"Barred? How can I be barred? I've never been in here in my life before."
"I've just had a phonecall from the owner," the barman told him.
"Oh well," thought Geoff, and wandered on again. He thought he might as well visit a club this time. He was on holiday, after all. So he looked around for a club, and when he'd found one, went in. He went to the bar, eager for a drink, but, once more, the barman told him he was barred.
"Don't tell me," said Geoff, "you had a phone call from the owner. Does he own every bloody pub and club in this place? I just want to know where I can get a drink."
"He owns two pubs and one club," the barman told him, "and you've just walked into each one in succession."
"Oh well," thought Geoff again, crestfallen, "at least I'm guaranteed a drink at the next pub." And he didn't care how much head that pint had on it this time.
Geoff has a friend, Big Ted, a tobacco smuggler by trade. Big Ted is about 6 foot something or other and the same about the midriff. A genuine man-mountain. You’ve already had a description of Geoff. He’s about 4'11", and wears milk-bottle bottom glasses. They call him "Double-Glazing" on account of the thickness of his glasses.
Big Ted has been in the smuggling game for years. He crosses over on the ferry once a week, returning with large quantities of continental tobacco, which he then sells around the pubs in his home town. There's a few like him in every town. Unfortunately, in the last few years he's begun to lose the use of his legs. Walks with a walking stick over short distances, but needs a wheel chair the rest of the time. Which kind of militates against the smuggling business somewhat. So he got Geoff in to help him. Which is when things started to go wrong.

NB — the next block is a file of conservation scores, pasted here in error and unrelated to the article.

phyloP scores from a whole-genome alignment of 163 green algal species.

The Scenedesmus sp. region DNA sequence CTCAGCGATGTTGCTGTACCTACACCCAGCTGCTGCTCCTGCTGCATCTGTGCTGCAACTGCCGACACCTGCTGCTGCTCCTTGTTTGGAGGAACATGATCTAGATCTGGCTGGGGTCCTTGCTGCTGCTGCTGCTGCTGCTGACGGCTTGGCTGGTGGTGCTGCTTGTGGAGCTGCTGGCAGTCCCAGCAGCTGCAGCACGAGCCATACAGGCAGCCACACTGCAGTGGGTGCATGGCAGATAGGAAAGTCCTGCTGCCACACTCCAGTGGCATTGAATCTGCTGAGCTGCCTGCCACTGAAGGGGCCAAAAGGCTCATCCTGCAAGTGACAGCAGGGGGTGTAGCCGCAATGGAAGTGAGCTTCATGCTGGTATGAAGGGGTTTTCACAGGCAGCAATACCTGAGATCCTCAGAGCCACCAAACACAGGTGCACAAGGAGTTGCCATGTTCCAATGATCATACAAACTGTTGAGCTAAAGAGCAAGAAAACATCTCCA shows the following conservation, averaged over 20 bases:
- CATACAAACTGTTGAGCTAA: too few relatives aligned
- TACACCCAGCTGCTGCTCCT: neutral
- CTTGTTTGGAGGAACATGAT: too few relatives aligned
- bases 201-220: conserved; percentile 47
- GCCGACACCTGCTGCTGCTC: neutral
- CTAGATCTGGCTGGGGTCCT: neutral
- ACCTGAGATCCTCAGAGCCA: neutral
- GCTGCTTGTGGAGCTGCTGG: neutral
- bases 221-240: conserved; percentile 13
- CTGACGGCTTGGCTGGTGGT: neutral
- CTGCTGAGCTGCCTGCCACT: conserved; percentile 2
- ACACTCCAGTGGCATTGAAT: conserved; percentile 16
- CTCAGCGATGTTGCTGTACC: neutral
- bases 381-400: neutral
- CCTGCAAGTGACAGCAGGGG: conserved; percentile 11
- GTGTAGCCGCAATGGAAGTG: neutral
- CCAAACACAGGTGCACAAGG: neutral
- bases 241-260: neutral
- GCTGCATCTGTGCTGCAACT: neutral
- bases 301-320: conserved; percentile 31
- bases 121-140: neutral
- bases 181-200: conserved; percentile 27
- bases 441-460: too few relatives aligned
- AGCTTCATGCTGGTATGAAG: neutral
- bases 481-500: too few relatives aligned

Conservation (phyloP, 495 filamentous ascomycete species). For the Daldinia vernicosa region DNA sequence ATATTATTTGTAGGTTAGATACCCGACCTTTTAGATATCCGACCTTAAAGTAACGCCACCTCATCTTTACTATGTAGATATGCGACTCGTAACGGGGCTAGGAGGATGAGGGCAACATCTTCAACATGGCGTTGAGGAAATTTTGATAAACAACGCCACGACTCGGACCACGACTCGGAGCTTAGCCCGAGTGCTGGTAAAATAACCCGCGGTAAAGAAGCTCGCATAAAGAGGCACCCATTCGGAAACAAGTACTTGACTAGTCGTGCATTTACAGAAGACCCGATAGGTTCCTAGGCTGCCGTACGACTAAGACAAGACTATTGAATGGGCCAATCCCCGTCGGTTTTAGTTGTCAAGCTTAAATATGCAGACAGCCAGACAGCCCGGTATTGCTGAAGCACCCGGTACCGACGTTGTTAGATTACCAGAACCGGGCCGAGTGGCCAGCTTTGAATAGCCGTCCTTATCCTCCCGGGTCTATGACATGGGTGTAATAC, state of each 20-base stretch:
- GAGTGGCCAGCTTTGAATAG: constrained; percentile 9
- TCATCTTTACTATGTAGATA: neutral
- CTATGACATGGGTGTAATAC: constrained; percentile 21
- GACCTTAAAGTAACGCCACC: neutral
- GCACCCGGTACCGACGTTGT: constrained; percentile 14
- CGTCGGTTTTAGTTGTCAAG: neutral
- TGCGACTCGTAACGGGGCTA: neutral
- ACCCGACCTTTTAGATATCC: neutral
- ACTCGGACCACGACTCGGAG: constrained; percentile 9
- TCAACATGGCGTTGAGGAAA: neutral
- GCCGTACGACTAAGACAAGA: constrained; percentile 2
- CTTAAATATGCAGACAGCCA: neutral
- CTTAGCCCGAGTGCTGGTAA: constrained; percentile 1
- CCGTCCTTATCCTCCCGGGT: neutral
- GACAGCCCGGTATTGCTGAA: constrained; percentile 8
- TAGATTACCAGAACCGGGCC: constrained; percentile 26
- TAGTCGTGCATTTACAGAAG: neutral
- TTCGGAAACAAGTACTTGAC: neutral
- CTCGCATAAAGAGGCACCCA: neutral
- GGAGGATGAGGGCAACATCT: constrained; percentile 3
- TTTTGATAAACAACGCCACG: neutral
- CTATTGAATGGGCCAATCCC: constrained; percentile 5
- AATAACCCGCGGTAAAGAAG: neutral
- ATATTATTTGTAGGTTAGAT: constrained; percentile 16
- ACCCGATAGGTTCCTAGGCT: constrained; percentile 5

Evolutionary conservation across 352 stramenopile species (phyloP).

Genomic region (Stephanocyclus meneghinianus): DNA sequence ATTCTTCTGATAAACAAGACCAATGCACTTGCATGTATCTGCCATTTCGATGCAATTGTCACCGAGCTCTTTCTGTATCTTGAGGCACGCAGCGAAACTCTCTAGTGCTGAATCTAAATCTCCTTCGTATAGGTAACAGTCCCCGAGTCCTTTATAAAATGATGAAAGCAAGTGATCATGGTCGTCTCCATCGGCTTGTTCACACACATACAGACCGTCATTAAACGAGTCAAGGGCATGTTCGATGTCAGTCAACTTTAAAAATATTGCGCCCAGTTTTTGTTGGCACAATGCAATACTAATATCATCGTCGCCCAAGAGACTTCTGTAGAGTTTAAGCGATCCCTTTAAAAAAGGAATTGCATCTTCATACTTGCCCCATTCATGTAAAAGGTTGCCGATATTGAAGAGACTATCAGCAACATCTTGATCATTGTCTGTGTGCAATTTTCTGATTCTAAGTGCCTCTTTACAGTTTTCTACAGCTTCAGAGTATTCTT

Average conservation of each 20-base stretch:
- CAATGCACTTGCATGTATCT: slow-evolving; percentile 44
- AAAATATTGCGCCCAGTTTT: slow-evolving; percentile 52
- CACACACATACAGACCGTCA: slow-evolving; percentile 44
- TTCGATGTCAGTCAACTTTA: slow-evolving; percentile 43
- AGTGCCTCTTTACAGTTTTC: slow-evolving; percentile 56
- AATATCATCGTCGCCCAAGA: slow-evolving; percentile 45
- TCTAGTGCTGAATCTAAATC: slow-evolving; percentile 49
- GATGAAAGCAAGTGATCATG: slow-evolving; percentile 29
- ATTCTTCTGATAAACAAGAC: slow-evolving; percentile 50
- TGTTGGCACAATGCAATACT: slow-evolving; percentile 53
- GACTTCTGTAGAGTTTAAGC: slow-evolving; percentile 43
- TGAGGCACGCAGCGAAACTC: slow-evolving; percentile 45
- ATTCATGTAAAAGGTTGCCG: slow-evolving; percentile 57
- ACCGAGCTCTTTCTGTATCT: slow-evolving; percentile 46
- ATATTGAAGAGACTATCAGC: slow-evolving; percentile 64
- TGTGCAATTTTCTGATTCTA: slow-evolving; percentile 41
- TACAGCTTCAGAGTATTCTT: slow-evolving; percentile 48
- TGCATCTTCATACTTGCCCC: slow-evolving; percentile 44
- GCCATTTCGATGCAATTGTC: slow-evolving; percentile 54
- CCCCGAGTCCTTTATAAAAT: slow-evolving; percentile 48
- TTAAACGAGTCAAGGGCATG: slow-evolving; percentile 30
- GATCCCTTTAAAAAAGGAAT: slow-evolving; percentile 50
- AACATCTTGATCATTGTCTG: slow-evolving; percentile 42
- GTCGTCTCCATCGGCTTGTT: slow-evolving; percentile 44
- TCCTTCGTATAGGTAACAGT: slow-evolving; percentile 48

Geoff does the pushing. So you've got mountainous Big Ted in his wheel chair, and little Geoff puffing away behind, eyes swimming like two jellyfish in gold fish bowls. To say that they're an obvious pair is to understate the case. They stand out like two conked-out Morris Minors in a Rolls Royce rally.
Geoff's got a croaky voice, a nervous disposition, and likes to do impressions of Reg Presley of the Troggs.
Which is fine on Karaoke night. It's not so fine when he's pushing a man-mountain through the Nothing To Declare section of the customs building, in a wheel chair loaded up with illegal tobacco.
"Wild Thing, you make my heart sing, you make everything groovy, Wild Thing….." echoing around the corridor, while Geoff boogies down to the rhythm.
"Shhhhh," says Big Ted, curtly.
And, of course, the obvious thing happened. All the customs men got to know them.
"Hello Ted, hello Geoff," they say as Ted and Geoff are embarking on the boat. And: "hello Ted, hello Geoff, what's that you've got tucked away in your wheel chair?" they say, as Ted and Geoff are passing through the customs hall on the way back.
These last three times they've been caught. Ted is thinking of taking early retirement.